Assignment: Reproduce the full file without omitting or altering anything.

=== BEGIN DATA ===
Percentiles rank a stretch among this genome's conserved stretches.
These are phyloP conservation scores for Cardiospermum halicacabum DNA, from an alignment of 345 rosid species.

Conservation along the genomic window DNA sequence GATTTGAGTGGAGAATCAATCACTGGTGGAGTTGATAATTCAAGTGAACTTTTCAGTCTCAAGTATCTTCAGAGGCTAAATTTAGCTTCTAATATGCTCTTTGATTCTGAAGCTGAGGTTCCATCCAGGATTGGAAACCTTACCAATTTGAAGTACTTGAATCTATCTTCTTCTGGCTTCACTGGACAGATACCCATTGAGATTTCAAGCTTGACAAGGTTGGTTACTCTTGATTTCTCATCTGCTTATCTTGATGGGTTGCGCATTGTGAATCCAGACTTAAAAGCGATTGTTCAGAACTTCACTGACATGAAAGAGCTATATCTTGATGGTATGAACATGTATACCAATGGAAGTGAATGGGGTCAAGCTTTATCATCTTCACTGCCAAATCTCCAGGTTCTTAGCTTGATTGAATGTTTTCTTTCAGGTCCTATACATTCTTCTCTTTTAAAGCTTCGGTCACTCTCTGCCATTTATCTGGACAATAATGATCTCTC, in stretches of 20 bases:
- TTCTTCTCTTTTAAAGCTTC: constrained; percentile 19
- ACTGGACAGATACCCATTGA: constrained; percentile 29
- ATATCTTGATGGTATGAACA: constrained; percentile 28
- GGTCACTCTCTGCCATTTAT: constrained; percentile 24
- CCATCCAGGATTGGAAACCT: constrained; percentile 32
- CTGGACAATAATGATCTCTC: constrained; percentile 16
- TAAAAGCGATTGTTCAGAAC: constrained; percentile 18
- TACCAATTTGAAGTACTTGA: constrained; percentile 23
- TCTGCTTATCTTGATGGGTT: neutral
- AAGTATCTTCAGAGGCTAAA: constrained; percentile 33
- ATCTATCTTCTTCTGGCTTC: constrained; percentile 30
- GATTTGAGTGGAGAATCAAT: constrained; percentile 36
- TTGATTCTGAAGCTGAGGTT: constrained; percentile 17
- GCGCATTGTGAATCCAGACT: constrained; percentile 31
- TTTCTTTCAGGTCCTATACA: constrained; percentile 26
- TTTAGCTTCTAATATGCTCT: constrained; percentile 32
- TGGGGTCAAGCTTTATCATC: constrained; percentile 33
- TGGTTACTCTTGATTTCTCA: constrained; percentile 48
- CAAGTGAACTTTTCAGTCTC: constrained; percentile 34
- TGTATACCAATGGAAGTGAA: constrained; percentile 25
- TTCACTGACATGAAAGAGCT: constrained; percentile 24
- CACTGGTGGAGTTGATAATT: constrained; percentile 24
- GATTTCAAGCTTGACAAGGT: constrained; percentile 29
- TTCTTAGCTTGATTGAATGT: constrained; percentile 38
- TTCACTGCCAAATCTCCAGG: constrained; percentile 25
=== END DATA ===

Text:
Percentiles rank a stretch among this genome's conserved stretches.
These are phyloP conservation scores for Cardiospermum halicacabum DNA, from an alignment of 345 rosid species.

Conservation along the genomic window DNA sequence GATTTGAGTGGAGAATCAATCACTGGTGGAGTTGATAATTCAAGTGAACTTTTCAGTCTCAAGTATCTTCAGAGGCTAAATTTAGCTTCTAATATGCTCTTTGATTCTGAAGCTGAGGTTCCATCCAGGATTGGAAACCTTACCAATTTGAAGTACTTGAATCTATCTTCTTCTGGCTTCACTGGACAGATACCCATTGAGATTTCAAGCTTGACAAGGTTGGTTACTCTTGATTTCTCATCTGCTTATCTTGATGGGTTGCGCATTGTGAATCCAGACTTAAAAGCGATTGTTCAGAACTTCACTGACATGAAAGAGCTATATCTTGATGGTATGAACATGTATACCAATGGAAGTGAATGGGGTCAAGCTTTATCATCTTCACTGCCAAATCTCCAGGTTCTTAGCTTGATTGAATGTTTTCTTTCAGGTCCTATACATTCTTCTCTTTTAAAGCTTCGGTCACTCTCTGCCATTTATCTGGACAATAATGATCTCTC, in stretches of 20 bases:
- TTCTTCTCTTTTAAAGCTTC: constrained; percentile 19
- ACTGGACAGATACCCATTGA: constrained; percentile 29
- ATATCTTGATGGTATGAACA: constrained; percentile 28
- GGTCACTCTCTGCCATTTAT: constrained; percentile 24
- CCATCCAGGATTGGAAACCT: constrained; percentile 32
- CTGGACAATAATGATCTCTC: constrained; percentile 16
- TAAAAGCGATTGTTCAGAAC: constrained; percentile 18
- TACCAATTTGAAGTACTTGA: constrained; percentile 23
- TCTGCTTATCTTGATGGGTT: neutral
- AAGTATCTTCAGAGGCTAAA: constrained; percentile 33
- ATCTATCTTCTTCTGGCTTC: constrained; percentile 30
- GATTTGAGTGGAGAATCAAT: constrained; percentile 36
- TTGATTCTGAAGCTGAGGTT: constrained; percentile 17
- GCGCATTGTGAATCCAGACT: constrained; percentile 31
- TTTCTTTCAGGTCCTATACA: constrained; percentile 26
- TTTAGCTTCTAATATGCTCT: constrained; percentile 32
- TGGGGTCAAGCTTTATCATC: constrained; percentile 33
- TGGTTACTCTTGATTTCTCA: constrained; percentile 48
- CAAGTGAACTTTTCAGTCTC: constrained; percentile 34
- TGTATACCAATGGAAGTGAA: constrained; percentile 25
- TTCACTGACATGAAAGAGCT: constrained; percentile 24
- CACTGGTGGAGTTGATAATT: constrained; percentile 24
- GATTTCAAGCTTGACAAGGT: constrained; percentile 29
- TTCTTAGCTTGATTGAATGT: constrained; percentile 38
- TTCACTGCCAAATCTCCAGG: constrained; percentile 25